Dave Winer, A heretofore untold Steve Jobs story:
Anyway, as we were leaving the restaurant, all of a sudden we’re talking with Steve Jobs.
I won’t steal the punchline.
Here’s the thing about the CueCat: it wasn’t that the hardware sucked, it’s that people aren’t going to scan things to go to a web page.
And yet now we have QR codes, which we’re laughing at, and which will disappear like an American Idol contestant.
We’re creeping up on the five-year anniversary of the Palm Foleo. I just wanted to remind you early, so you have time to rent banquet halls, compose new hymns, etc.
The folks at Scoople are not just bringing people news but also collecting sentiment about that news. A recent blog post: Siri - Even with all the Hype still Underestimated?:
We asked our Scoople users about the use of Siri for Internet search on their iPhone and we found that already 1/3 are using Siri for their search needs instead of Google.
With QuickCursor I can edit whatever text I see in BBEdit. (It supports a bunch of other editors too, of course.)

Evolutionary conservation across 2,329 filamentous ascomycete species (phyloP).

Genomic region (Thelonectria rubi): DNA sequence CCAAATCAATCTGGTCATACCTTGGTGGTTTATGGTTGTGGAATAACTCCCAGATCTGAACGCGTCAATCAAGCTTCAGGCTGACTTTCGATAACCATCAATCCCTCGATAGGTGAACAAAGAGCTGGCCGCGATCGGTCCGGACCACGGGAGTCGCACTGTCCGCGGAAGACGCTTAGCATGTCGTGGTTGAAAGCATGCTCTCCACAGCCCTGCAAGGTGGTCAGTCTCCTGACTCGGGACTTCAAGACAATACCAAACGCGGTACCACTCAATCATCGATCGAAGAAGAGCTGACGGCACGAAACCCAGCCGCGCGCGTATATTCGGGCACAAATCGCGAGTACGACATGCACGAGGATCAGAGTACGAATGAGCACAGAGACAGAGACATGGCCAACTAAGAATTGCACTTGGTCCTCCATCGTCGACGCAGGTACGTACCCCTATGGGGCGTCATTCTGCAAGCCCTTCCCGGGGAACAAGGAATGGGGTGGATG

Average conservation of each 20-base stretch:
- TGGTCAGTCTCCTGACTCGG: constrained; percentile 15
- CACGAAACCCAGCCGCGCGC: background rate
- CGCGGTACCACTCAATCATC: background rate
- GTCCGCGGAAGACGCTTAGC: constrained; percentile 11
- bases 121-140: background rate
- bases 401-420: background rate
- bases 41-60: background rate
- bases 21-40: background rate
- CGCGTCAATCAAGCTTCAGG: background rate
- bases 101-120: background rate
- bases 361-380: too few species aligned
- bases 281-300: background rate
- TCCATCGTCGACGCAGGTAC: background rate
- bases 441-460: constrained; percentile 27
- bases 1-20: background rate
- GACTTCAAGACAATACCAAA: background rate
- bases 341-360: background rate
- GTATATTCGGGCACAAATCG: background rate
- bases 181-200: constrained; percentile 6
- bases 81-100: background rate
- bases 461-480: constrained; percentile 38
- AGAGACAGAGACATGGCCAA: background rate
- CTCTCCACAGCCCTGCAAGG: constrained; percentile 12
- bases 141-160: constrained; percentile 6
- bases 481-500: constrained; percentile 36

I wish I’d known about this app sooner. Heard about it from Alex King.
And the problem with frictionless sharing is that it may leave the door open for the government to collect and use information without a warrant.
If you don’t have a reasonable expectation of privacy then the government can take advantage of that fact.
Josh Clark, 3.1 Million Pixels Are Heavy:
For utterly understandable business and workflow reasons, a vast number of publishers have adopted platforms like Woodwing and Adobe's Digital Publishing Suite. Trouble is, these tools publish images of pages, not actual text-and-image layouts. They’re giant bitmaps.
And now those bitmaps need to be four times bigger. Or they could find a leaner, smarter way to publish.
Pixel Union interviews Buzz Andersen:
I think people have a tendency to internalize successes like Apple’s in a somewhat shallow way, and it seems to me that the conversation in the startup community increasingly equates novelty and visual flair with good design.
And for the developers, crumbs. Scraps that fall off the edge of the table.
For a Cocoa developer, Xcode is a synonym for air. So we grumble when it gets hard to breathe.
If you don’t sympathize at least a little with the Open Radar report Xcode just doesn’t work worth shit, then I think you’re not working hard enough.
But Daniel Pasco makes an excellent point: Radar or GTFO.
The internet has produced its own new middle men, particularly Google and Facebook.